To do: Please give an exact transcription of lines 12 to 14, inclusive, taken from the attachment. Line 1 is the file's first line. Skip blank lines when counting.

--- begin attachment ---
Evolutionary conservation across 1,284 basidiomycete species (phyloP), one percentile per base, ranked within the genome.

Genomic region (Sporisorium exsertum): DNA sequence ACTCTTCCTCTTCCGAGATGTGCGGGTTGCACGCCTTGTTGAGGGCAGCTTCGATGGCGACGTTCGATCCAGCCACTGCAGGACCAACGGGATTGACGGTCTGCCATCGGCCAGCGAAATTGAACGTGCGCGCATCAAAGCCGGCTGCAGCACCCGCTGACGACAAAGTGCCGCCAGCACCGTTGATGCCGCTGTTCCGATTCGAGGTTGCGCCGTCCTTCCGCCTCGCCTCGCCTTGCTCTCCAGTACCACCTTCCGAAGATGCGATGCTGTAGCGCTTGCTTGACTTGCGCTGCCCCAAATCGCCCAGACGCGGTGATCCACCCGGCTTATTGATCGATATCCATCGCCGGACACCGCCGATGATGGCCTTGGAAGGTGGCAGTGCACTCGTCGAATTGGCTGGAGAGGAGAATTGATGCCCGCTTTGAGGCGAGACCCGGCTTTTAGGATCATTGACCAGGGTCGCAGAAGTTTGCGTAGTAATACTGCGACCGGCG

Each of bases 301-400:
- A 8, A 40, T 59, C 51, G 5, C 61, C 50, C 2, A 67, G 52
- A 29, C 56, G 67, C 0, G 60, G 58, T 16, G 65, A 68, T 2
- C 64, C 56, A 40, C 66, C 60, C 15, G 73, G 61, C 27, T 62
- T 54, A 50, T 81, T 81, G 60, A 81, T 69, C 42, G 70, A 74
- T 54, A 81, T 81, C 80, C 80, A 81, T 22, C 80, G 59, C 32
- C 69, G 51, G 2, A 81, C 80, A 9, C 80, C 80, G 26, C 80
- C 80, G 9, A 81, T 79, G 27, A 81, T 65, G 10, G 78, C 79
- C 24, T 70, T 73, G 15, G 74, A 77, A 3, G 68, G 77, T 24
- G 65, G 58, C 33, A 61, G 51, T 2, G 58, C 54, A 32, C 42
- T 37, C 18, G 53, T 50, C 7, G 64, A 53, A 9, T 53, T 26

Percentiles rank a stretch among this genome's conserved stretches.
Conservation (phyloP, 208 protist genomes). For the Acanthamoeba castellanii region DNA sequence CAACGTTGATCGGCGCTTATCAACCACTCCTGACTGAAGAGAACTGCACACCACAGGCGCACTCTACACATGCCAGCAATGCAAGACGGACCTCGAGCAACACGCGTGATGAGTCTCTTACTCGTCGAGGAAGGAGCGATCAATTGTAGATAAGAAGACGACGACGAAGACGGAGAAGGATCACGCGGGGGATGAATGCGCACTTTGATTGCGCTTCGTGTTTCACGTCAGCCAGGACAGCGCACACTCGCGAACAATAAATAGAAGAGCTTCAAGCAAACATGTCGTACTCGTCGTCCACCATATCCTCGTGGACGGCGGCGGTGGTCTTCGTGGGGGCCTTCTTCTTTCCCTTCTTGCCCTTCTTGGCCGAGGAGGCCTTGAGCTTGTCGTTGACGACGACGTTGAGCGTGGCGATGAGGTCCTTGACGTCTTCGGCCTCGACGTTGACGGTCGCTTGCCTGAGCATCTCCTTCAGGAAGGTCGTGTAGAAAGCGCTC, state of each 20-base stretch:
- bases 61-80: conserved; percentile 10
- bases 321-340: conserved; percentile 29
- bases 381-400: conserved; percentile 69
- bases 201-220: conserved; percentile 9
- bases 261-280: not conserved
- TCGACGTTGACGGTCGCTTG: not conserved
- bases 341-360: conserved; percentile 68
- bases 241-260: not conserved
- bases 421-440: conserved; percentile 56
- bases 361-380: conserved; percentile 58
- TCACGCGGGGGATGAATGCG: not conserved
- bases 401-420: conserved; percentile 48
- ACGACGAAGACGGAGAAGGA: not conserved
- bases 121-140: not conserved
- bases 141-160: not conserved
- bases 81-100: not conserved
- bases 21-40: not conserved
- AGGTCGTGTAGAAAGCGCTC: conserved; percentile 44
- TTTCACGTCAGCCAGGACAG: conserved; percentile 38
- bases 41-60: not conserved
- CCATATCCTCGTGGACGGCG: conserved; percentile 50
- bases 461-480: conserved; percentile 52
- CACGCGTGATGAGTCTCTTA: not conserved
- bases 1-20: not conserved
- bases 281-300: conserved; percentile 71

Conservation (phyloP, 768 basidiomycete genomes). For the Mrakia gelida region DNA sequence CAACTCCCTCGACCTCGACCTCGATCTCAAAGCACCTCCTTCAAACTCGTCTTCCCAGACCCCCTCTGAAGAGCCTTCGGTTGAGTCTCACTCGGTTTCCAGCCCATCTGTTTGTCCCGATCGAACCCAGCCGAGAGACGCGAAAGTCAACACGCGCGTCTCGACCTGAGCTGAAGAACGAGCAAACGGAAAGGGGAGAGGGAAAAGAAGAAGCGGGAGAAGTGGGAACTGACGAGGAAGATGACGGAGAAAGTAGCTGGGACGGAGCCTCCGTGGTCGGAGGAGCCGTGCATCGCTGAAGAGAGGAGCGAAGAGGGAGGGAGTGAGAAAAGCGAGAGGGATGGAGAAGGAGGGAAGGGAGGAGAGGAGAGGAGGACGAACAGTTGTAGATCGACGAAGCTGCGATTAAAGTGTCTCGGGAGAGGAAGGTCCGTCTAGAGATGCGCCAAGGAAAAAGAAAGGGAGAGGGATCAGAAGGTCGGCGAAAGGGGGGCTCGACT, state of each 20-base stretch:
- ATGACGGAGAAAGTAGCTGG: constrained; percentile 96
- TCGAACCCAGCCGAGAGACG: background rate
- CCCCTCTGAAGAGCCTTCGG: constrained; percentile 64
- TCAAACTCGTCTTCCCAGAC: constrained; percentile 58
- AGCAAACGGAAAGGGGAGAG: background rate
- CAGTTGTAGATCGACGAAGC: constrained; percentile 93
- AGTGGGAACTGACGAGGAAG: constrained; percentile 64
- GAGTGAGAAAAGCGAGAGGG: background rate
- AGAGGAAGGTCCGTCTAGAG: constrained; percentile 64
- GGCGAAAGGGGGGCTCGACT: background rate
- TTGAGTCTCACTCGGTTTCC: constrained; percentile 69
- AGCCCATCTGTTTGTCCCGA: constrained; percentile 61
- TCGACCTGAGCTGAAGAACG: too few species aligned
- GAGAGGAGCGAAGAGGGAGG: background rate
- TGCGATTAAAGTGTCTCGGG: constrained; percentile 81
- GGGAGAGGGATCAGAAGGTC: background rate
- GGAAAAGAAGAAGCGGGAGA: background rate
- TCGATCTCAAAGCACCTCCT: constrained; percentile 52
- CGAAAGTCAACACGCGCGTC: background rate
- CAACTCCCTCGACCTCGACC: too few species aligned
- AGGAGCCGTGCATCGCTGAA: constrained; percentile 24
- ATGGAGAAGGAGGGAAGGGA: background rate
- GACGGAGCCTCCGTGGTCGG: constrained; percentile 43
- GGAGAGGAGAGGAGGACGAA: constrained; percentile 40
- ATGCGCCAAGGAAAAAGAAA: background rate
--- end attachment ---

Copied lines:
- G 65, G 58, C 33, A 61, G 51, T 2, G 58, C 54, A 32, C 42
- T 37, C 18, G 53, T 50, C 7, G 64, A 53, A 9, T 53, T 26

Percentiles rank a stretch among this genome's conserved stretches.